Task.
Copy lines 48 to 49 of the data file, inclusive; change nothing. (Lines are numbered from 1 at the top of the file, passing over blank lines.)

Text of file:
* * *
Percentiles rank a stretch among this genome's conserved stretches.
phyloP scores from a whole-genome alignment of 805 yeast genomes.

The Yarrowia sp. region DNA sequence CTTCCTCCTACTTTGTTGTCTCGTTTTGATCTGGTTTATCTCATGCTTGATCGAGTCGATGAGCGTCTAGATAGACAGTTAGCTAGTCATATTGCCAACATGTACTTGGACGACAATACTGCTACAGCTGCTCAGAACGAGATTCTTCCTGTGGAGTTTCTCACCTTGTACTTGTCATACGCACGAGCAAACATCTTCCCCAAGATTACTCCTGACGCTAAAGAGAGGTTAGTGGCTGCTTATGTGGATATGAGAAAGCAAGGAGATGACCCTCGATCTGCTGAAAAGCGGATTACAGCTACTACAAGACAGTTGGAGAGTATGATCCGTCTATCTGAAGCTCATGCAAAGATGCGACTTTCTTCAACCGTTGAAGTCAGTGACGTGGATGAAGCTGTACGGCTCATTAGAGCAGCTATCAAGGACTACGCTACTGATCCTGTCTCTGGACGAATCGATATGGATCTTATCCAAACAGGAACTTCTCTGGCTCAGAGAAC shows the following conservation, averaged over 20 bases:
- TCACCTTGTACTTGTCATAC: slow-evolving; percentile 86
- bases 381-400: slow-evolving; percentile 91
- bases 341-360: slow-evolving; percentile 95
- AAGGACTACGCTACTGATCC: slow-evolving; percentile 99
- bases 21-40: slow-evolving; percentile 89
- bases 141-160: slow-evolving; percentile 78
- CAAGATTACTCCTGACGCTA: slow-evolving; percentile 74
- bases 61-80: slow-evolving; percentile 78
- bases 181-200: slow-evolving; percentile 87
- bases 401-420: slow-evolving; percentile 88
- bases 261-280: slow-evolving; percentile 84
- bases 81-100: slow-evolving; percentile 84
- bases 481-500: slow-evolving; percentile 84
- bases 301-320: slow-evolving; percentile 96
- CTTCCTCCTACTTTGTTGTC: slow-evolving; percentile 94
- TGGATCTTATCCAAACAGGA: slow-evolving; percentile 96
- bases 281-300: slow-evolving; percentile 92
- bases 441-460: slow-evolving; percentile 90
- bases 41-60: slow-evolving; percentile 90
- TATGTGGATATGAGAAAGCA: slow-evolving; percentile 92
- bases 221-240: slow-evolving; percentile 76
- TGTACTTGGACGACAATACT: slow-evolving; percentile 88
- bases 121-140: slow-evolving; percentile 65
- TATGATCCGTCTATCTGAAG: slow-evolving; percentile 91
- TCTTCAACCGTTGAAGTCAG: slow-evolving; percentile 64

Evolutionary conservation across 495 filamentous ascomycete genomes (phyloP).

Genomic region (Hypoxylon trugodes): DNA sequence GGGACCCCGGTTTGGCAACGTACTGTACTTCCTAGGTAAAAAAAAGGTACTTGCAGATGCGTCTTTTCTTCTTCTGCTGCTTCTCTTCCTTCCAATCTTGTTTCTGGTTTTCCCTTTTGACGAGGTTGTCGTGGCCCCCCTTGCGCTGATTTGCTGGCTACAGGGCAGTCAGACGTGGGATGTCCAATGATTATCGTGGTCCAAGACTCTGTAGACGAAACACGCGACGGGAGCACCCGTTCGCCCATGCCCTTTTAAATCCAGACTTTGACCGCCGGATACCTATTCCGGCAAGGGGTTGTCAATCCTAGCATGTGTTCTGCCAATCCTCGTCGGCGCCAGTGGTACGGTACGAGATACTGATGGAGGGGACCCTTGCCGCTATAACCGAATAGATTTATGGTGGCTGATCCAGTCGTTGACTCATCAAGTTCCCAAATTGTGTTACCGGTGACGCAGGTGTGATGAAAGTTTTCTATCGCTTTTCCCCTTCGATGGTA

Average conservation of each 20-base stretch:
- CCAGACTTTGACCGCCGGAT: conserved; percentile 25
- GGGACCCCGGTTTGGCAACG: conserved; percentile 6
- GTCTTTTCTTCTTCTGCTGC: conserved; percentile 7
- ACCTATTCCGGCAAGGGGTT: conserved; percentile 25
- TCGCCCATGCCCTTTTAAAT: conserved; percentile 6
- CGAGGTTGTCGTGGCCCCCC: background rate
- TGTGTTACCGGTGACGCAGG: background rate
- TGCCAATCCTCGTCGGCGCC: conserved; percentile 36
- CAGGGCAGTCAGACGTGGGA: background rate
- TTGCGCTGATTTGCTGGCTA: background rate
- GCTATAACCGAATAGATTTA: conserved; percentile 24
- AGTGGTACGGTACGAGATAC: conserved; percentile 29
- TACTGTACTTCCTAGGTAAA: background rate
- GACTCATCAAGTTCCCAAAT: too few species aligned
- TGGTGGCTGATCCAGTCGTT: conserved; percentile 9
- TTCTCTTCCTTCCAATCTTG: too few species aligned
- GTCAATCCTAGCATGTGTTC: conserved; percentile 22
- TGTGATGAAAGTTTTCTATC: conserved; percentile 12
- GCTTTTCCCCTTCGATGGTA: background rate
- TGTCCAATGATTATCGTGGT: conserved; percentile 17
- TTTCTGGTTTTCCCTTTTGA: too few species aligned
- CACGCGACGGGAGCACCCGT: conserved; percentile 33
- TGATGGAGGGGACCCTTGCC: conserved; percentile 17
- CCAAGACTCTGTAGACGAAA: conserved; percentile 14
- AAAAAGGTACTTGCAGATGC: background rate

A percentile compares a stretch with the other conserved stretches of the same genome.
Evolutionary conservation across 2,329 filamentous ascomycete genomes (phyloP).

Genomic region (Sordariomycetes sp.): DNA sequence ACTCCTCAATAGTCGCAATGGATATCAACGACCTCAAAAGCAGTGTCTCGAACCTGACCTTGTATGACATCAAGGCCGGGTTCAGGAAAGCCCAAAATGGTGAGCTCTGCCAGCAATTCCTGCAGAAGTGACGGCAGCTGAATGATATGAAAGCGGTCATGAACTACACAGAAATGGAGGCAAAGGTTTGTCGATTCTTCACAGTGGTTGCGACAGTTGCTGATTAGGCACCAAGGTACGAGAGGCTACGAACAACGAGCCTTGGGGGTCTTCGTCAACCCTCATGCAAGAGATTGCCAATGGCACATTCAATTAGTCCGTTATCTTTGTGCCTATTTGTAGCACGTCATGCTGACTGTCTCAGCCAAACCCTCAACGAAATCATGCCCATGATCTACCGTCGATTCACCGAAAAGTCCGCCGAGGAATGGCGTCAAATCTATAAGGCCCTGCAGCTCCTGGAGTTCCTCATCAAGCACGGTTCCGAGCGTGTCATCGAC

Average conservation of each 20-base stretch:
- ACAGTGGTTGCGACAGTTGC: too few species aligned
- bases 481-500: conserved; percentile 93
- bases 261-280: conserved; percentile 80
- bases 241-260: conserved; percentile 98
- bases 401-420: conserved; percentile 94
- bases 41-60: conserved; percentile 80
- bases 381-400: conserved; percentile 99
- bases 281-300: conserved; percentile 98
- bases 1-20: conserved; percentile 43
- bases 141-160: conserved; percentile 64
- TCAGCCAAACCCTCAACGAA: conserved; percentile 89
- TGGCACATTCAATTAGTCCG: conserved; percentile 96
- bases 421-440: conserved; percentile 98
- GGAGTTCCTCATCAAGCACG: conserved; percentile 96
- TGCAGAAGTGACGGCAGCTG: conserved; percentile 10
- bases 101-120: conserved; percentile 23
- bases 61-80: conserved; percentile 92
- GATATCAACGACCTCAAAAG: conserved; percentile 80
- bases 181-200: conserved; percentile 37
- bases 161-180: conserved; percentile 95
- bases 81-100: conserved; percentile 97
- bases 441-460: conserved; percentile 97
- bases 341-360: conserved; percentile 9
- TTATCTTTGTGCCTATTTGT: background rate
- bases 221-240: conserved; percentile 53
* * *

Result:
- GTCAATCCTAGCATGTGTTC: conserved; percentile 22
- TGTGATGAAAGTTTTCTATC: conserved; percentile 12